? Though widely used for functional neuroimaging, BOLD fMRI measures a relative change in blood oxygenation and is subject to confounds due to variations in baseline physiology and the competing effects of changes in blood flow and oxygen metabolism. These uncertainties currently limit BOLD imaging and have stymied applications that depend on repeatability. An attractive strategy for working around these BOLD limitations is to pursue a quantitative measure of the relative change in the cerebral metabolic rate of oxygen (rCMRO2) synthesized from a complete set of hemodynamic parameters, fMRI, by itself, is currently unable to provide this complete set of hemodynamic parameters in humans during brain activation without relying on untested assumptions relating flow and volume changes. The goal of this grant is to develop and validate a multi-modality methodology for metabolic neuroimaging of the cortex through the integration of Diffuse Optical Tomography (DOT) and MRI. In this project, we will advance DOT technology to increase the quantitative accuracy of estimated baseline and dynamic hemoglobin concentrations. A novel hybrid time domain and continuous wave brain imaging system will be combined with MRI guided reconstruction methods. The quantitative baseline and functional optical measures of total hemoglobin, and deoxyhemoglobin will be combined with fMRI arterial spin labeling measures of the relative change in cerebral blood flow (rCBF) to calculate images of rCMRO2. Validation will be pursued through a combination of graded global and focal modulations and through comparison with analogous fMRI measures. We anticipate that validation of this metabolic imaging method will have wide applications both in studies of metabolic-vascular response in normal and diseased humans and use as a quantitative functional neuroimaging method to facilitate future longitudinal and across subject studies. ? ?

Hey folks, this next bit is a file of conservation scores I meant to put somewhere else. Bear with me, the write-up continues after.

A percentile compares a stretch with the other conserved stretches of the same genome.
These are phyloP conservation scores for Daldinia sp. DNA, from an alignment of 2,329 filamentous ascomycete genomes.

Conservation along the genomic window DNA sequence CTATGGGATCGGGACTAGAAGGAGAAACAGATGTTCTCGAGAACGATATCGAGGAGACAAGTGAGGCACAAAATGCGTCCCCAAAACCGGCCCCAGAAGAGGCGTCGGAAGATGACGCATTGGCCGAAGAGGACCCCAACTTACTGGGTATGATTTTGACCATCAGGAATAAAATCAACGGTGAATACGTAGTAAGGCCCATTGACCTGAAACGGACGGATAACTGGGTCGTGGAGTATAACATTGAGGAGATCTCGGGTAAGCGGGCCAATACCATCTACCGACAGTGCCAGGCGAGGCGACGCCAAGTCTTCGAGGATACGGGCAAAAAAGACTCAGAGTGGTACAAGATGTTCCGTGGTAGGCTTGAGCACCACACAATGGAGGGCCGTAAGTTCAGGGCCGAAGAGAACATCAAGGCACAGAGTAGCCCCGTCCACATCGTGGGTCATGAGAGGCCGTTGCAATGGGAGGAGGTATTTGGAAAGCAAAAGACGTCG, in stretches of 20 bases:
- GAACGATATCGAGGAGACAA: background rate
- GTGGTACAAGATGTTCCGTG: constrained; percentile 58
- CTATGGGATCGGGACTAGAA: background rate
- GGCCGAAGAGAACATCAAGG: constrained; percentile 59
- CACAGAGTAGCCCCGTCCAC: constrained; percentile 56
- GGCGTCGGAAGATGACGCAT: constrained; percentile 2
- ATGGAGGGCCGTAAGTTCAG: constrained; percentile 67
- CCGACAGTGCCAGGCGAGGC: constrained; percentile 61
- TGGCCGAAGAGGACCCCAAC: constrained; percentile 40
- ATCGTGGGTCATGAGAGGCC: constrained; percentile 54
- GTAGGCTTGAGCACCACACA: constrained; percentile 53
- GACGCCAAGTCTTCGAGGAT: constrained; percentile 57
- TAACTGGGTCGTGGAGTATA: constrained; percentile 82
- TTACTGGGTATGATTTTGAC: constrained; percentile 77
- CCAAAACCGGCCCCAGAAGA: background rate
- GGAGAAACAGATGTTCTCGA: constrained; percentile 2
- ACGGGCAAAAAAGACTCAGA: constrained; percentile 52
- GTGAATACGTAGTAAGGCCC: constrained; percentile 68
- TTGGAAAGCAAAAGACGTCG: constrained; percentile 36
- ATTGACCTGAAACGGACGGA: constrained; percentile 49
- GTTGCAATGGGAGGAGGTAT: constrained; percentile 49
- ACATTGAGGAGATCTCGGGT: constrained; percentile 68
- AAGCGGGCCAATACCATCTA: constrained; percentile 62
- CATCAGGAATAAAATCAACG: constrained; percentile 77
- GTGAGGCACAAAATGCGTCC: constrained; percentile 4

National Institute of Health (NIH)
National Institute of Biomedical Imaging and Bioengineering (NIBIB)
Research Project (R01)
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Special Emphasis Panel (ZRG1-SRB (51))
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Mclaughlin, Alan Charles
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Massachusetts General Hospital
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Gagnon, Louis; YĆ¼cel, Meryem A; Dehaes, Mathieu et al. (2012) Quantification of the cortical contribution to the NIRS signal over the motor cortex using concurrent NIRS-fMRI measurements. Neuroimage 59:3933-40
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